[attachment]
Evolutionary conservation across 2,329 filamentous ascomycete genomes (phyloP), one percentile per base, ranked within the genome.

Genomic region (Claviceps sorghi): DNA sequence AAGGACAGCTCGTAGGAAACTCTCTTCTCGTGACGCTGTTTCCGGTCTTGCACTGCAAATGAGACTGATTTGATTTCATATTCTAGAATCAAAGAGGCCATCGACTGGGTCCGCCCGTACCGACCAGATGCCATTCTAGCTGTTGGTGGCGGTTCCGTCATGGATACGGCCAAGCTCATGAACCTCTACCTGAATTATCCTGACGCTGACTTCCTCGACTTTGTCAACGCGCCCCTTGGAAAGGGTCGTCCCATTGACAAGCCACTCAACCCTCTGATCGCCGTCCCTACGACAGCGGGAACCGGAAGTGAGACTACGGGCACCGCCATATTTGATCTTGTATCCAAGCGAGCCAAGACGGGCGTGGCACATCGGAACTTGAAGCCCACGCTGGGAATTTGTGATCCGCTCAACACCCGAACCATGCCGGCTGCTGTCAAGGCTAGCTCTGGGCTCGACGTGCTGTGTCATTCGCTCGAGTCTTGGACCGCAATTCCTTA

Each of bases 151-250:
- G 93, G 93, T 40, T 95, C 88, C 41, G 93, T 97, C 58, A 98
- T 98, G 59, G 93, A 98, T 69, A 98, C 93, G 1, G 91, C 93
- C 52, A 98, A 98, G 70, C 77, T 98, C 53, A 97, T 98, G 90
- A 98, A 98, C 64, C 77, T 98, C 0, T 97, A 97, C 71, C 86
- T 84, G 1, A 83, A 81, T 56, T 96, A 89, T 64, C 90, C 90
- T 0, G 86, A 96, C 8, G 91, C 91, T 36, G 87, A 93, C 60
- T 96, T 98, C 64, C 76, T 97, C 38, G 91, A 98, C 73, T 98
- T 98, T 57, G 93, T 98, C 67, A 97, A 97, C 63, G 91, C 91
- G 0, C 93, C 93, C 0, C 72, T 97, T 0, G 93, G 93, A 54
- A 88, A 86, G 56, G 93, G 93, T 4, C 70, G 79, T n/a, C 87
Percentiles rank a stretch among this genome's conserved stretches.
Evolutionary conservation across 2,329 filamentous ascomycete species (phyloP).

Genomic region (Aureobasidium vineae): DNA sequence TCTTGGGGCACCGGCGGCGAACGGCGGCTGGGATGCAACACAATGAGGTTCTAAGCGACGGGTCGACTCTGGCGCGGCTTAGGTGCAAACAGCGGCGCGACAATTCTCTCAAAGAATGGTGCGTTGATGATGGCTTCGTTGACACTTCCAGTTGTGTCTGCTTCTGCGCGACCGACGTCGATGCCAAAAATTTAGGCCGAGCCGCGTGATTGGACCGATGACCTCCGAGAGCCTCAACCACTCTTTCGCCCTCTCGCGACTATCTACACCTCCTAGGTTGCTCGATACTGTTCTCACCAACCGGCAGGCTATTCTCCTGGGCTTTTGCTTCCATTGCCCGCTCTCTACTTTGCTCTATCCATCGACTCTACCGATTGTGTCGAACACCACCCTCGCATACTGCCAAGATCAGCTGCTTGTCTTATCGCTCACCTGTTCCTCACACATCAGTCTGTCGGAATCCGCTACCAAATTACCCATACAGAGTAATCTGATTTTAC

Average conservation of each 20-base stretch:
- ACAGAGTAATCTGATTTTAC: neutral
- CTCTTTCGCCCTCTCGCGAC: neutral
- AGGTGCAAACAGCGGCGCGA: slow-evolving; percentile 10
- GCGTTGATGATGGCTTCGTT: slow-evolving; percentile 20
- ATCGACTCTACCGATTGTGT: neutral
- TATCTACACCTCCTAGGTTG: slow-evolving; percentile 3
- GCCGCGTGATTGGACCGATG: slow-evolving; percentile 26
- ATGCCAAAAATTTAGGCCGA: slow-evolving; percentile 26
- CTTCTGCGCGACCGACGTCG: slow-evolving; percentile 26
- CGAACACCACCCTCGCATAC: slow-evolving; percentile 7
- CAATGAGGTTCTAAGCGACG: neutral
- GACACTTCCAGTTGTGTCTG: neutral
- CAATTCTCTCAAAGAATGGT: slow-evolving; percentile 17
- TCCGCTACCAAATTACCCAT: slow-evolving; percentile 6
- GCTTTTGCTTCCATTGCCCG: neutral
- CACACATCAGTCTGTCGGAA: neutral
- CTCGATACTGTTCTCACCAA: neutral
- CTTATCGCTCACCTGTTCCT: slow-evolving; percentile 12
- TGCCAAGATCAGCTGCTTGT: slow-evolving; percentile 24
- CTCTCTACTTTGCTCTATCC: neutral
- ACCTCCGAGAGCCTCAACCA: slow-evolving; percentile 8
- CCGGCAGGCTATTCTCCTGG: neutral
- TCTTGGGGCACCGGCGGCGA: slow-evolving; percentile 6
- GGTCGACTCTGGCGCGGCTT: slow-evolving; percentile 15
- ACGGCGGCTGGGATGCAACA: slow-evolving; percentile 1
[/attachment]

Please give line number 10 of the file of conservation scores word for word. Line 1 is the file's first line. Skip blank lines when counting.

- T 96, T 98, C 64, C 76, T 97, C 38, G 91, A 98, C 73, T 98